The news site of West Ranch High School in Stevenson Ranch, CA

DARE to Discuss Drugs

We all know the general picture plastered inside the minds of some SCV residents: The Rich Kids of West Ranch get into their fancy cars, pull out wallets full of outrageous allowances, and blare pop and rap music that boast the use of prescription drugs.

Little do we realize that in a place where pills sit comfortable behind the doors of unlocked cabinets, it can be easy to follow suit.

  Prescription drugs are most dangerous to SCV residents simply because of their accessibility. They’re prescribed often and easily find their way into the hands of people who didn’t order them in the first place. Perhaps more dangerous than the effects of these substances is the ease of their trade. They become new toys — and the most expensive toys — for SCV kids to play with.

  Elementary school. Red Ribbon Week. A speaker dressed up like a rockstar tells us that “smoking can kill, man!” He hands out lollipops.

  Middle school. Posters of zombie-like figures with captions: “I wish I’d never done drugs.” Jelly bracelets that say “the high is a lie.”

  By the time we get to high school, you’d think we’d be scared out of reaching for the pill bottle. But there’s something the campaigns and the flyers and the red ribbons fail to do: include us in the conversation.

  We were never the hooded figures or zombies featured in the scared-straight style posters. Nor were we persuaded that jelly bracelets and lollipops were a fair bargain for a lifelong pledge.

The problem with “the high is a lie” is that it’s simply not true. All the years after DARE program field days and red ribbon weeks, teens do tend to find themselves smoking marijuana. And when that doesn’t turn them into the swamp monsters depicted on the posters that were plastered on their classroom walls or the crazed addicts in the PSAs they’ve been watching since birth, they begin to question everything they’ve been told about drugs. Painting as simple a picture as “drugs lead to destruction with no in-between,” is irresponsible, and simply taking a week out of the year to say “something is bad because it’s bad and that’s all you need to know,” is ineffective.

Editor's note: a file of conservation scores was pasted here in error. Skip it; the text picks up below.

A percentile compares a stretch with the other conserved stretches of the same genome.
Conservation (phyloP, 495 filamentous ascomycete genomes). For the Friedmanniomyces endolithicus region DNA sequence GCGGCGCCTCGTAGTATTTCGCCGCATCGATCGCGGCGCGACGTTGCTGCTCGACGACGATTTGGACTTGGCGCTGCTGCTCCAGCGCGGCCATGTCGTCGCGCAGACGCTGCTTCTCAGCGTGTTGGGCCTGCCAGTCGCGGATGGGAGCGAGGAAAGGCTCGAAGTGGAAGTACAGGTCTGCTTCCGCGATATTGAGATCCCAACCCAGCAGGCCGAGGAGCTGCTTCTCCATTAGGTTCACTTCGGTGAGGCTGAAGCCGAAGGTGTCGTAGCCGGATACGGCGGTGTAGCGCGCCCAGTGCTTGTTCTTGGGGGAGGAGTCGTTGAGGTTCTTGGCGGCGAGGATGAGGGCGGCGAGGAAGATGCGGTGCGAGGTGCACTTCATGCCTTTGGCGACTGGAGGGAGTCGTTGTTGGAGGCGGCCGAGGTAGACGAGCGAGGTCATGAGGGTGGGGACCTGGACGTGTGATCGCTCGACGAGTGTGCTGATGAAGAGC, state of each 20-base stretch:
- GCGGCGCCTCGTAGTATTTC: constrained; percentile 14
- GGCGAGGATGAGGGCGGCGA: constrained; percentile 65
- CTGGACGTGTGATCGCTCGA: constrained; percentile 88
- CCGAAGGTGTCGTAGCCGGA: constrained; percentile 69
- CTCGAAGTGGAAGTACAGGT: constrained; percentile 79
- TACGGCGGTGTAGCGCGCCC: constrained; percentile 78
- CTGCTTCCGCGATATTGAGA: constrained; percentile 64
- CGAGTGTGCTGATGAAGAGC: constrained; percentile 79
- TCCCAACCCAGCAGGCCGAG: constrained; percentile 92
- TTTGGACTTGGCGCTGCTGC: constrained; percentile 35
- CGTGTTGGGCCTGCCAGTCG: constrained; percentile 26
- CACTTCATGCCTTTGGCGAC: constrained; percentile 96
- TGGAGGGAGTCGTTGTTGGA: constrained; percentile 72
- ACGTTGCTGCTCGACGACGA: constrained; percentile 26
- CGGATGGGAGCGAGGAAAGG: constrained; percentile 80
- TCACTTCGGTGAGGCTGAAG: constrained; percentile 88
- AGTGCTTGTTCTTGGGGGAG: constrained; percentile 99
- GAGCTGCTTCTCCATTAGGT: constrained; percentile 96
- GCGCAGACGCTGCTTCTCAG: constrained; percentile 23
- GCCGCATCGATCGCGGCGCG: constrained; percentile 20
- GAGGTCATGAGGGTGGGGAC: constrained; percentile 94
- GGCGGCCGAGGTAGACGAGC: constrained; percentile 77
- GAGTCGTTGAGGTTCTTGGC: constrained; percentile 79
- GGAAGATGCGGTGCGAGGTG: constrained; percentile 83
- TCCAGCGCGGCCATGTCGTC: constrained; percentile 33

And it’s proven ineffective. According to Henry Mayo’s 2016 Community Health Needs Assessment, drug overdose is the fourth leading cause of death in the area that they service. These are the kind of things that can’t be swept under perfectly trimmed, bright green rugs. These are the kind of things that we need to talk about. We need open and ongoing dialogues rather than sporadic, fear-mongering, and self-congratulatory monologues.

  Growing up in a household wherein there was a person with chronic pain, “drugs are bad,” was never the end of the conversation. I remember running home from school, riddled with anxiety because the man dressed like Elvis had told us drugs were bad and nobody should ever take them. That they’d ruin your life. Remembering the orange bottles that my mom kept on her nightstand, I grew worried. My mom wasn’t ruining her life, right? I remember my dad explaining that drugs were the same things as medicine, and that a medicine only became a drug when someone who wasn’t supposed to take it, like someone without my mother’s disease, did.  

  What if these kind of in-depth, honest conversations were the ones being had at schools, rather than the candy and the speakers and the bright flashing colors? What if we educated people instead of scaring them?

  Teengers have the tendency to take every last shred of independence we can find. We become our own leaders, our own decision makers, and ultimately our own Gods. Sometimes we are capable of these things, and other times we are not. We are not capable of properly administering medicine. We shouldn’t become our own doctors.

  We need adults who are able to admit that we are our own Gods. We are people who will ultimately choose our own paths, regardless of the jelly bracelets and the seminars and the posters. Those things don’t stick. What sticks is the acknowledgement from adults that we make our own choices, and an open and clear conversation about the distinction between medicine that you’re supposed to take and medicine that’s meant for someone else to take.

The drug epidemic is a medical issue, and should be treated as so. Children are the most impressionable and receptive people on the planet, which is why we should be direct and honest with them. Anxious convolution on one part only produces the same on the other.

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